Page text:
Everything that grows in St. George, Utah, is weird. It’s where the northeast corner of the Mojave Desert forms in a geological love triangle with the Basin and Range region and the Colorado Plateau: the wrong plants grow in the wrong places, confused desert tortoises wander onto golf courses, and the mountains are a different color in every direction. Throw in the tracks variously left behind on the landscape by dinosaurs, ancient Amerindians, Mormon pioneers, and suburban sprawl, along with a heavy dose of fallout from the nearby nuclear testing range, and you’ve got a crucible for strange mutations.
That might help explain Erik the Red. Most bands protest pretentiously when you ask them what label to put them under. EtR doesn’t–they answer quickly and loudly, and all at once, in a big indecipherable holler that’s never the same twice. (Altermerican! Bizarrolectric! Folkblarg! ). They don’t shun labels, they pile them on indiscriminately, like stickers on on a steamer trunk.
That’s how the music sounds. The title track from their album Gravity is sort of like classic Americana, except for the glockenspiel and mellotron. The solid, straight-ahead groove of “Try to Feed” is tweaked by steampunk space sounds, the calls of robot-birds, and burbling synthesizer licks cleverly misremembered from 70’s funk. “O.J.” has the vocal harmony, gritty guitar, and Hammond-organ sound of refracted redneck rock, while “Mountain Men” brilliantly interrupts its folk-rock flow with a kind of lumberjacks’ chorus, and overlays the whole thing with an ingeniously off-kilter piano loop lifted from Philip Glass.
Such an eclectic style could easily become tiresome or cloying, but EtR ties it all together through solid songwriting and lyrics that somehow balance earnest poetry and clever imagery, with occasional cryptic references to the surrounding landscape and spiritual mythos. (The band claims a religious demographic of 40% agnostic, 40% Mormon, and 20% Floridian.)
Torgerson shares frontman duties (and, also, a toothbrush–it’s St. George’s worst-kept secret) with singer/keyboardist/accordionist Sean Taylor– “kind of like Jayhawks,” Sean says. “Or Simon and Garfunkel. Or Milli Vanilli.” Sean played in bands in Utah and Boston before fulfilling his high school yearbook’s “Most Likely” prediction and joining a carnival. He eventually returned to Salt Lake, leathered and jaded, and poured his years of hard living into music by the Trigger Locks (with Nate), and a piano-driven folk-rock band of his own creation, Silent Sevens. Sean and Silent Sevens shared the stage with Calexico, Devotchka, Ian Moore, and Steve Poltz.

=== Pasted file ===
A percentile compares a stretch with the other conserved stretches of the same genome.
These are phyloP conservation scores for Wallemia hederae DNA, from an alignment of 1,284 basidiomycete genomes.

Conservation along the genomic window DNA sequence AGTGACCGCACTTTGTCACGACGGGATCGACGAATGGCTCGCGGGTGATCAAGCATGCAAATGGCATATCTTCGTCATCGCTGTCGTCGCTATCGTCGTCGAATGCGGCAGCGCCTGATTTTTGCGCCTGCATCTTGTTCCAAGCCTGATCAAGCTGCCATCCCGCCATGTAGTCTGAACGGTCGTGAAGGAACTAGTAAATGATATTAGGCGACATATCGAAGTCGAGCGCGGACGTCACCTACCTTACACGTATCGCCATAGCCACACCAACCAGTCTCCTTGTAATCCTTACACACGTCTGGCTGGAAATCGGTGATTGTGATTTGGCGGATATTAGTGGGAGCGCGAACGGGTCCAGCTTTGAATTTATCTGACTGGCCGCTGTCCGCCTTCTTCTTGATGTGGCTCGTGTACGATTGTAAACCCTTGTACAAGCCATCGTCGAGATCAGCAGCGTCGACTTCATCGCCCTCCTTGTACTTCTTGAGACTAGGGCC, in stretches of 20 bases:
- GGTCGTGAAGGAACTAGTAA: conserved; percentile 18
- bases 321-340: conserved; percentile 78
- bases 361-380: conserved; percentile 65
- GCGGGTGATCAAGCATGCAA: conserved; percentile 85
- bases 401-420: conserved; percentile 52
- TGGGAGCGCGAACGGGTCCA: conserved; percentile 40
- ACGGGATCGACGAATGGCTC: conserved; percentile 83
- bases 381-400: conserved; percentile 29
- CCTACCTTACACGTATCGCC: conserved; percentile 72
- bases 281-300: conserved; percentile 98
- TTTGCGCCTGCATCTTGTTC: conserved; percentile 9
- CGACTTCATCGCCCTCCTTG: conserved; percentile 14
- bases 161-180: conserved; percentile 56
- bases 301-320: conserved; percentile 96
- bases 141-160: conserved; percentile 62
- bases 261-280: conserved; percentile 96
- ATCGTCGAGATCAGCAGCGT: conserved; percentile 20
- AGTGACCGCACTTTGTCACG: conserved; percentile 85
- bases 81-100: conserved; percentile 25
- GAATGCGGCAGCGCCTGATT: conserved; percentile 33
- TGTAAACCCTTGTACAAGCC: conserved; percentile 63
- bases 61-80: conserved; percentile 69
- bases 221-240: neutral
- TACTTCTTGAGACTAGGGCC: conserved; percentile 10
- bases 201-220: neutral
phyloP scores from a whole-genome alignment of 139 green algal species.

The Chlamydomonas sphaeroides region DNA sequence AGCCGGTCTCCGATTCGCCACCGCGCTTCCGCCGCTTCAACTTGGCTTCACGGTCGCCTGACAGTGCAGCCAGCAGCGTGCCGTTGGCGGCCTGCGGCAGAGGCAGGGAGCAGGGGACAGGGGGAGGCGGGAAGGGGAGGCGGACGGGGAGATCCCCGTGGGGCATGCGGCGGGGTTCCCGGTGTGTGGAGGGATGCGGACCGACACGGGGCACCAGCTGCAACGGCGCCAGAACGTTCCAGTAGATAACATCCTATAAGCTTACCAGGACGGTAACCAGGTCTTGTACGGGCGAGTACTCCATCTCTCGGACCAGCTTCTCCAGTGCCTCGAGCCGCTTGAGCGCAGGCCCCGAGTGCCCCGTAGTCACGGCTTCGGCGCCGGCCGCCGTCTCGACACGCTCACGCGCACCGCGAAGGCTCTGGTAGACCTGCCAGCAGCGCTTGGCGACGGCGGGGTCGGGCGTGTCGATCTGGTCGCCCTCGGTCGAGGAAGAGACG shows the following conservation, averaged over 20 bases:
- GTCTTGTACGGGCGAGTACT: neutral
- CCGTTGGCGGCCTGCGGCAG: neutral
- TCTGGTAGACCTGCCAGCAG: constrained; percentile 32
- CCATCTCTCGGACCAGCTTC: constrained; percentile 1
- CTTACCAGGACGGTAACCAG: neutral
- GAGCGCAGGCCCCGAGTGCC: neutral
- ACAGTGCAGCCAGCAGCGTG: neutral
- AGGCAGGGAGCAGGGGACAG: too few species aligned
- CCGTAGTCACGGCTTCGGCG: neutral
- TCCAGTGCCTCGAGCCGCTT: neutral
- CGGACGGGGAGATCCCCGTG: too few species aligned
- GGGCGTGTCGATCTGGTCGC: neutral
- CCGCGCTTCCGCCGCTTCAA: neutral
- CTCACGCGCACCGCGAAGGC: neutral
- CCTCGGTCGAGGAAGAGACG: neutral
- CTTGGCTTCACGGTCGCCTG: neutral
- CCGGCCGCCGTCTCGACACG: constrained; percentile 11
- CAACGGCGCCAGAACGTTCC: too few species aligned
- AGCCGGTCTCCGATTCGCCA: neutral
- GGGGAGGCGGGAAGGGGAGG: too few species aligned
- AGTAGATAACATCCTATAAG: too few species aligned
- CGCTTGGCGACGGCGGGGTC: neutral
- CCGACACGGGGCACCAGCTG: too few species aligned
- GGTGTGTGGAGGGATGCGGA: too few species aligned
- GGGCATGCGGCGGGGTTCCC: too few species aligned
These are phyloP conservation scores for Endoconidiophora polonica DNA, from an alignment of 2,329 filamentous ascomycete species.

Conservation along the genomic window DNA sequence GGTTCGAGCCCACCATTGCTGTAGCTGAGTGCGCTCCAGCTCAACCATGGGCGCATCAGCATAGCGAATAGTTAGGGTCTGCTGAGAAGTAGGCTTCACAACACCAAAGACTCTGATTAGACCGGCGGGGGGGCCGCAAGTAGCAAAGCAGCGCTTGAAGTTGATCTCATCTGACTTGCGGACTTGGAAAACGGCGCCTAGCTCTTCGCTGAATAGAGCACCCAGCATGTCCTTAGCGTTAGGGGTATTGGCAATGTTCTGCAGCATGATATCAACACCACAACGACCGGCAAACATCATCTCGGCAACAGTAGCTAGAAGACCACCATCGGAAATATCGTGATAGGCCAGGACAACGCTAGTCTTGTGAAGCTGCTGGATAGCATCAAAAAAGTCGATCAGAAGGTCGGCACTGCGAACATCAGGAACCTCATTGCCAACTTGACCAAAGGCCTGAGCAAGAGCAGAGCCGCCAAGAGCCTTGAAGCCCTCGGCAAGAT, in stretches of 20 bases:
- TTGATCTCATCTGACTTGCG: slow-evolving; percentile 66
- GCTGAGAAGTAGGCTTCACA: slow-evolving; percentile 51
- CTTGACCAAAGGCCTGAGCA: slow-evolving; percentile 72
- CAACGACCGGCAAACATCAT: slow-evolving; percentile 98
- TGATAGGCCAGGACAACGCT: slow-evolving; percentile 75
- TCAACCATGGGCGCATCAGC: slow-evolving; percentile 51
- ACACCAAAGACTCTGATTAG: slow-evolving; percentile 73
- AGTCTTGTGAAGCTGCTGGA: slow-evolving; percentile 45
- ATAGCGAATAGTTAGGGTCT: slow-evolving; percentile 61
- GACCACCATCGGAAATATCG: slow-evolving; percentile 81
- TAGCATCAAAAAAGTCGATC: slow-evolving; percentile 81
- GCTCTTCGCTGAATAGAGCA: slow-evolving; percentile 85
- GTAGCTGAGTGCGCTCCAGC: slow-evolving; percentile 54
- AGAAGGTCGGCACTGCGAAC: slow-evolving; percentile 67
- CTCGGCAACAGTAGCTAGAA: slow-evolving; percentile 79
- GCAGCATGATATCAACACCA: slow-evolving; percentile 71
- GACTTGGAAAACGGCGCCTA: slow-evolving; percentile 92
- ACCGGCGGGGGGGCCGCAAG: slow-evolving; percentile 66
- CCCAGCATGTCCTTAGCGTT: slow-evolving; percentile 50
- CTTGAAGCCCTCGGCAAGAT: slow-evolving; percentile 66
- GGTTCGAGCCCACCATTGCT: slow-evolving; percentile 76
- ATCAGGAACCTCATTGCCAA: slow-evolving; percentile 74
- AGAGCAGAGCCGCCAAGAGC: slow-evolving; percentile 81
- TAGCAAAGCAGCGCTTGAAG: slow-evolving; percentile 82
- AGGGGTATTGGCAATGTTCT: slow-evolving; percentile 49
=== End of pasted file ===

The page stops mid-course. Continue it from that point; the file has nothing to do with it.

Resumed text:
Matt Fitzell cut his teeth in the unexpectedly vibrant punk scene in southern Utah during the 1980s. He was part of a gang who would hide in the brush near the rest stop on I-15 and, in a sort of Hills-Have-Eyes style, carjack punk bands like Offspring and NOFX as they drove toward Vegas or L.A.; instead of eating them, however, they made them play shows in the old rec center. Matt himself eventually ended up in L.A., where he played with the Watson Twins, Slydell, P.J. Olsson, and others, shared the stage with Iggy Pop and Ben Harper, and toured with Rufus Wainwright.
Greg Istock, having grown disenchanted with performing reggae covers for sunburnt and overfed cruise ship passengers for twenty years, left the seafaring life, jumped over the railing into the Caribbean Sea, and somehow washed up on the shores of the Virgin River. After a few years as a hiking guide in Zion National Park he showed up on Erik the Red’s doorstep with a battered, sticker-covered suitcase full of trippy keyboard textures and time-warped stylistic allusions.
Drummer Juddy Anderson, a well known integral component and advocate of
St. George music, also found himself in Salt Lake for a time playing guitar with Sundive (with Debbie Graham), before returning in 1998 to St. George and producing/recording projects by scores of local artists.
Erik the Red’s debut album, Gravity, was released in 2011 and is available from iTunes and CDBaby.